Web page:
Flame away, cultists, you know you can't stop yourselves..

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Anonymous Coward

Re: ha

"make the OS as attractive as the hardware"

How, their both FUGLY.

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Anonymous Coward

Re: ha

"Yes, iphone same since 2007. Apart from

6 models

4 case designs

doubling screen resolution

6? operating system versions

3 SIM sizes

moving to LTE from GSM via 3g

starting an app store, which has generated $8 billion for developers

quadrupling the cameras pixels whilst increasing aperture

doubling the number of cameras

doubling processor speed over five architectures

octupling system memory

quadrupling storage.

But apart from those, totally the same."

Yeah, exactley! They are the same, with incremental uplifts as tech allows, not because Apple innovated.

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Holmes

Re: ha

Sounds like the real grumble is "Android has caught up and in a number of ways passed iOS - why can't Apple be special and wonderful any more?".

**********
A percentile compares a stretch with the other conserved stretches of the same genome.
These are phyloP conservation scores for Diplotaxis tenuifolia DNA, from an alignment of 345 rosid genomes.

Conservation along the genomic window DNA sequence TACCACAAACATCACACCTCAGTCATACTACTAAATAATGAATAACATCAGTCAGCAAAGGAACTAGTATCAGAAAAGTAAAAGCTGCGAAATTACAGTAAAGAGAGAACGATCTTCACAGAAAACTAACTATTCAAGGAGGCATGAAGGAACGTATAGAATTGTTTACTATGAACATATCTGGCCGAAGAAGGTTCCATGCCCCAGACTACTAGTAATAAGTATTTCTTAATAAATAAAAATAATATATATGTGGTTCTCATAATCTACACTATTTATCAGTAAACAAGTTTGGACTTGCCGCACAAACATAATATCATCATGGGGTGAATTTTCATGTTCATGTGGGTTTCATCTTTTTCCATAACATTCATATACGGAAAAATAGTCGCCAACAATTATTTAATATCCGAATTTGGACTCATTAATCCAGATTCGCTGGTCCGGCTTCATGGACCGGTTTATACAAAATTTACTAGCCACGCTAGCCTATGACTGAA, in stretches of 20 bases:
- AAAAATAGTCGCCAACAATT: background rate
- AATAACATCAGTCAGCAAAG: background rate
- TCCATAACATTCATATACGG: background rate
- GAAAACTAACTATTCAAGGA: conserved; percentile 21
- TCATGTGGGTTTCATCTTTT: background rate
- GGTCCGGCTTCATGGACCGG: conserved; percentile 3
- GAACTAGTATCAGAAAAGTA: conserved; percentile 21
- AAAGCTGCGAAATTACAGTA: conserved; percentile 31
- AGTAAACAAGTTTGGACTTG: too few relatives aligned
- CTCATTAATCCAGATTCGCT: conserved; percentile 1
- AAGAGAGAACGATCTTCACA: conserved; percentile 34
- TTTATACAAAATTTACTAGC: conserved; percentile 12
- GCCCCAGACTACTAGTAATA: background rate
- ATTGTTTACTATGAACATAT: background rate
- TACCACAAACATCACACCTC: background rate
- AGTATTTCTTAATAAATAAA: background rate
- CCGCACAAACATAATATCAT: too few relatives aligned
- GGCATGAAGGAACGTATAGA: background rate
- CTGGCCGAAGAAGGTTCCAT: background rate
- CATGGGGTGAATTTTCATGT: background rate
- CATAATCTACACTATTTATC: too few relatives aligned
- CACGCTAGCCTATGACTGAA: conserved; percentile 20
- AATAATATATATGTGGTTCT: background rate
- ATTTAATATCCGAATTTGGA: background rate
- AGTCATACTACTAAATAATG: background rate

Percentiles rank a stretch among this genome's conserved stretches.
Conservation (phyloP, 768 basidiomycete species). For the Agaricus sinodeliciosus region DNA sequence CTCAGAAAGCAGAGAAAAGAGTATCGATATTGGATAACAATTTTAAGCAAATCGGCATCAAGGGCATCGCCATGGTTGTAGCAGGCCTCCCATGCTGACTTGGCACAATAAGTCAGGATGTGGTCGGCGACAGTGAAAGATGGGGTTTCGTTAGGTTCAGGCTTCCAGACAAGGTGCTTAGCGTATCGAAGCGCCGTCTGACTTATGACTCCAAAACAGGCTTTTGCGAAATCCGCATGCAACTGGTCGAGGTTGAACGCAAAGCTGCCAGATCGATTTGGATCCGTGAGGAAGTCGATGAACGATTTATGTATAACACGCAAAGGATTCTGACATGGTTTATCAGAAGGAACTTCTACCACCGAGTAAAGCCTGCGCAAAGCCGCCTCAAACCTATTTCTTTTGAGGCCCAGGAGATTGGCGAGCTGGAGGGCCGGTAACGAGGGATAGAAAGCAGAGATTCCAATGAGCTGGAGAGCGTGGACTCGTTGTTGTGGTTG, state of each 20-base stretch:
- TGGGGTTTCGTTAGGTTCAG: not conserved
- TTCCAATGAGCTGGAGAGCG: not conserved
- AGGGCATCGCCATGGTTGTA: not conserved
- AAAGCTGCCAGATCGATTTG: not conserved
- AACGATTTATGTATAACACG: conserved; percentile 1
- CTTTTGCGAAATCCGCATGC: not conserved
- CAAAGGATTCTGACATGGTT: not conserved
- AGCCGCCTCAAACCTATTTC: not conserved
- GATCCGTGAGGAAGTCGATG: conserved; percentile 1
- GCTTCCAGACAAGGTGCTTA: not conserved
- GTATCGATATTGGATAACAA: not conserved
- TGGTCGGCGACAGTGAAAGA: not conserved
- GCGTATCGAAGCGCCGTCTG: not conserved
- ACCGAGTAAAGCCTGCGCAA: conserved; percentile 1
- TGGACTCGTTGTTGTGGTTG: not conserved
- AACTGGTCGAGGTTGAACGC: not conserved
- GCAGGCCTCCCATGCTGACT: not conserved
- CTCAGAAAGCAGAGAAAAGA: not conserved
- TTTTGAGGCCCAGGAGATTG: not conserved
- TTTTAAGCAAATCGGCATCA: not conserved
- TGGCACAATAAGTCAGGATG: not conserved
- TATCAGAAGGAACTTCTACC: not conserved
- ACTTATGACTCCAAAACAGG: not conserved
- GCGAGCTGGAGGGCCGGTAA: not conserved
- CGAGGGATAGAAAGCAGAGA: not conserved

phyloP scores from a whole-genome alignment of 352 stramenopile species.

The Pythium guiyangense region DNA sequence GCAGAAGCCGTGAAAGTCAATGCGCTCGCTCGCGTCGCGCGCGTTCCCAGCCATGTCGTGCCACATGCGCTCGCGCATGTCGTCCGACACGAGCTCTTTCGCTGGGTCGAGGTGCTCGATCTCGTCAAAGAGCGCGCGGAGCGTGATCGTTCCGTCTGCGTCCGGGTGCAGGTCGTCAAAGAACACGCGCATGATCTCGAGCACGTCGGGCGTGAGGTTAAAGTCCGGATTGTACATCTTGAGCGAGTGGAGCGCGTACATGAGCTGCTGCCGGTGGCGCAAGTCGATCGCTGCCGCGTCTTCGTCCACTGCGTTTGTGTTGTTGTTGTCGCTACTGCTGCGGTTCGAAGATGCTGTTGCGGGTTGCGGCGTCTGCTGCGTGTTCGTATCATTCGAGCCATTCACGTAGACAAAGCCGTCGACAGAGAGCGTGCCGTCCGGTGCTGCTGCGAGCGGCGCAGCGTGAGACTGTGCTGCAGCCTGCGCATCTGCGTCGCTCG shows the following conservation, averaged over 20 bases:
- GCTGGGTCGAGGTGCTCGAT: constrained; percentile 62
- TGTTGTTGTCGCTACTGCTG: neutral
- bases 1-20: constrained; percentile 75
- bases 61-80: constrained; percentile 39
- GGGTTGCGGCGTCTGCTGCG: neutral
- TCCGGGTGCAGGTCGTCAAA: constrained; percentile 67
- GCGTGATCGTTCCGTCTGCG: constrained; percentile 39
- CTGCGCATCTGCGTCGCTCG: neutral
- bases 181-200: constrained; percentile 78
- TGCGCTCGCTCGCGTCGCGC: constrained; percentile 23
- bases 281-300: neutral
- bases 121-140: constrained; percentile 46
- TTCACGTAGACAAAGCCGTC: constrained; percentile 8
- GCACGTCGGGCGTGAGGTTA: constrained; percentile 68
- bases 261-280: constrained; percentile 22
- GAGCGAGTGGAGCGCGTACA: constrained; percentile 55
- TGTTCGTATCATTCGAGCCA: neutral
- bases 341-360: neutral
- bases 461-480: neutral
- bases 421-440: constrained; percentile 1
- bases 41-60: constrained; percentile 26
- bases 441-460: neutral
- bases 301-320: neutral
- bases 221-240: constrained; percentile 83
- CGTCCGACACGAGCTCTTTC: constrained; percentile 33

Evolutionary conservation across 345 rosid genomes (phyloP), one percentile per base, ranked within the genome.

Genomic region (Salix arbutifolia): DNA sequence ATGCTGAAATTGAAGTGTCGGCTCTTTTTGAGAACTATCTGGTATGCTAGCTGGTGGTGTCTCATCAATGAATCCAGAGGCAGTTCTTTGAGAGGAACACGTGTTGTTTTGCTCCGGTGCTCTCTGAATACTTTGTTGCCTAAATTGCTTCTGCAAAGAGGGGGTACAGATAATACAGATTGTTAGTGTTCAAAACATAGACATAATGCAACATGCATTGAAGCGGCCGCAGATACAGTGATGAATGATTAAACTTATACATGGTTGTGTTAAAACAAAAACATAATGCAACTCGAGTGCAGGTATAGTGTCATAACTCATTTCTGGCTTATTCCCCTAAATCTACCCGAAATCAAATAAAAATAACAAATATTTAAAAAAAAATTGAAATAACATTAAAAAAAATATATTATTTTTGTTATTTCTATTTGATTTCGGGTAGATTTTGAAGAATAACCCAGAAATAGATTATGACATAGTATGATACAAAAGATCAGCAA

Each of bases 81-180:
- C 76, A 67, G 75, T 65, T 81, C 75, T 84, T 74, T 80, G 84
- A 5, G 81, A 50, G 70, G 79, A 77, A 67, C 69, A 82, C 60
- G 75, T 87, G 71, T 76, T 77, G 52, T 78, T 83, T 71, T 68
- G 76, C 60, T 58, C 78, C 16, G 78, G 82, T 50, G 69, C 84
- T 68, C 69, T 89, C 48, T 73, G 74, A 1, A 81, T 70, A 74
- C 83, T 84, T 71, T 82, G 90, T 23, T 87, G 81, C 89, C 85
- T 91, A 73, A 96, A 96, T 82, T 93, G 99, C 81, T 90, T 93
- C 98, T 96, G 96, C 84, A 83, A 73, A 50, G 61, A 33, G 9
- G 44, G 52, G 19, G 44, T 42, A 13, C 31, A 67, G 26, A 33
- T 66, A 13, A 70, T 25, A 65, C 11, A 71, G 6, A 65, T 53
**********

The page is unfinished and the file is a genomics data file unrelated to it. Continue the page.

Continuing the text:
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Re: ha

No huge Apple fan here, but financially and operationally it is a REALLY bad idea to over innovate when the market is still consuming your current offering in droves. That is just bad business.

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Unhappy

Re: ha

I on the contrary AM a huge Apple fan. I'd love Apple to come up with a new, innovative iPhone (or iPad) and I'd be the first standing in line to give them my cash.